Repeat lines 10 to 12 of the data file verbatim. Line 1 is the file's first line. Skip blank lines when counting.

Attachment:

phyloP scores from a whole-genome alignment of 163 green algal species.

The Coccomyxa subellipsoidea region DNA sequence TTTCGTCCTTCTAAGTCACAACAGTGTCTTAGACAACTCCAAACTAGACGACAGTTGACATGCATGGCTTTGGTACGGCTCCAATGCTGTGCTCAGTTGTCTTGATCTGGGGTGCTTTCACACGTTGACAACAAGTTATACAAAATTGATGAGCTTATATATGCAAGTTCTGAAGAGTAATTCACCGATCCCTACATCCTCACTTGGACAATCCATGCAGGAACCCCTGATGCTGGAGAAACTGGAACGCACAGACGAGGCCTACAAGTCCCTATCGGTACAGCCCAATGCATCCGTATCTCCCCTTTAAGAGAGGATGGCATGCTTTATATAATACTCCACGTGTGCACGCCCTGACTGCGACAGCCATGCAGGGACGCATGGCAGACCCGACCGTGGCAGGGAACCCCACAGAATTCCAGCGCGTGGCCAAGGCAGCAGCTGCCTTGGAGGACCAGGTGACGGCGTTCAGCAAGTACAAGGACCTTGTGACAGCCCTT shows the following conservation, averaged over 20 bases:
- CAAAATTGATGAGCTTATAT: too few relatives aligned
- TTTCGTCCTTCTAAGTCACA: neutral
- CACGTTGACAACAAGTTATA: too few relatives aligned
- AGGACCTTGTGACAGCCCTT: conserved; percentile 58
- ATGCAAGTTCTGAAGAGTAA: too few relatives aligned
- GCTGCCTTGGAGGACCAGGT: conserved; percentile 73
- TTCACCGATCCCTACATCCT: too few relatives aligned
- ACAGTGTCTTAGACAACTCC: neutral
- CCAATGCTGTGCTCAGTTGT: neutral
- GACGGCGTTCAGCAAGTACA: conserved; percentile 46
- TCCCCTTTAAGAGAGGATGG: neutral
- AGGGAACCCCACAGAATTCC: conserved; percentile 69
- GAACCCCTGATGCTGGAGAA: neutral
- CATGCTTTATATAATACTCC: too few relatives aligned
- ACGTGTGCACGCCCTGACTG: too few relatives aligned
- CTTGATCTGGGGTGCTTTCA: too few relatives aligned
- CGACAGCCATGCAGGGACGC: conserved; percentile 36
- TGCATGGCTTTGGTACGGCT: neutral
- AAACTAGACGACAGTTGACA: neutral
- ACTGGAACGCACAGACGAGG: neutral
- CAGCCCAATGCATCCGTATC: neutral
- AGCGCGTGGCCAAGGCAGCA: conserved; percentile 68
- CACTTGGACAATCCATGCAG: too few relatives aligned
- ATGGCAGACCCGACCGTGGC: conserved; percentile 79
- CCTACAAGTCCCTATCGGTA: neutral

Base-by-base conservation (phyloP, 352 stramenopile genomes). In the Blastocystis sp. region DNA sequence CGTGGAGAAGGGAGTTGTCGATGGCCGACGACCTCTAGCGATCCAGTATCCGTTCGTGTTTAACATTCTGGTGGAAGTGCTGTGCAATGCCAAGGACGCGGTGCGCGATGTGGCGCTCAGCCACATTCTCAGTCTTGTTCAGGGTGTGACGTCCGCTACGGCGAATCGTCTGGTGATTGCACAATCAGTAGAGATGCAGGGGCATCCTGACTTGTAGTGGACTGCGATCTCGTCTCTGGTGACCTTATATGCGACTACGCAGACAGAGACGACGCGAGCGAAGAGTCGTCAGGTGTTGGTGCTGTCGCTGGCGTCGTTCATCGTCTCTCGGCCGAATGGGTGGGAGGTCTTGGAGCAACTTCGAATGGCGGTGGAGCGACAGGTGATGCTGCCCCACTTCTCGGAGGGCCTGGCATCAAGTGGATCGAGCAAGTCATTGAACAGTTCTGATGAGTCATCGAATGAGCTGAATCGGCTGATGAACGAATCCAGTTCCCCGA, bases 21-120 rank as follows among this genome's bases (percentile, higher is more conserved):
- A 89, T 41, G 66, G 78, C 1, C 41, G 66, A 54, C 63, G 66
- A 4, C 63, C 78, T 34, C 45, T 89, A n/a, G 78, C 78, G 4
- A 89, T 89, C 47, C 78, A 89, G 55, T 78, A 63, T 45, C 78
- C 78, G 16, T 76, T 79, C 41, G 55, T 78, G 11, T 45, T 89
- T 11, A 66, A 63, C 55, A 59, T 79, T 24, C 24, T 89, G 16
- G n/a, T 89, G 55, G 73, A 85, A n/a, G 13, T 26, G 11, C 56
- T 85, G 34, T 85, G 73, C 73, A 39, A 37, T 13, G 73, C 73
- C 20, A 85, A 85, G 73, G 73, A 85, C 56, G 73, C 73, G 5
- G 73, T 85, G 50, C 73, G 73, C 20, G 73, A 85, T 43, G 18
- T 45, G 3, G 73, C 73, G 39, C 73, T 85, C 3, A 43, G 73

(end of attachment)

- ACAGTGTCTTAGACAACTCC: neutral
- CCAATGCTGTGCTCAGTTGT: neutral
- GACGGCGTTCAGCAAGTACA: conserved; percentile 46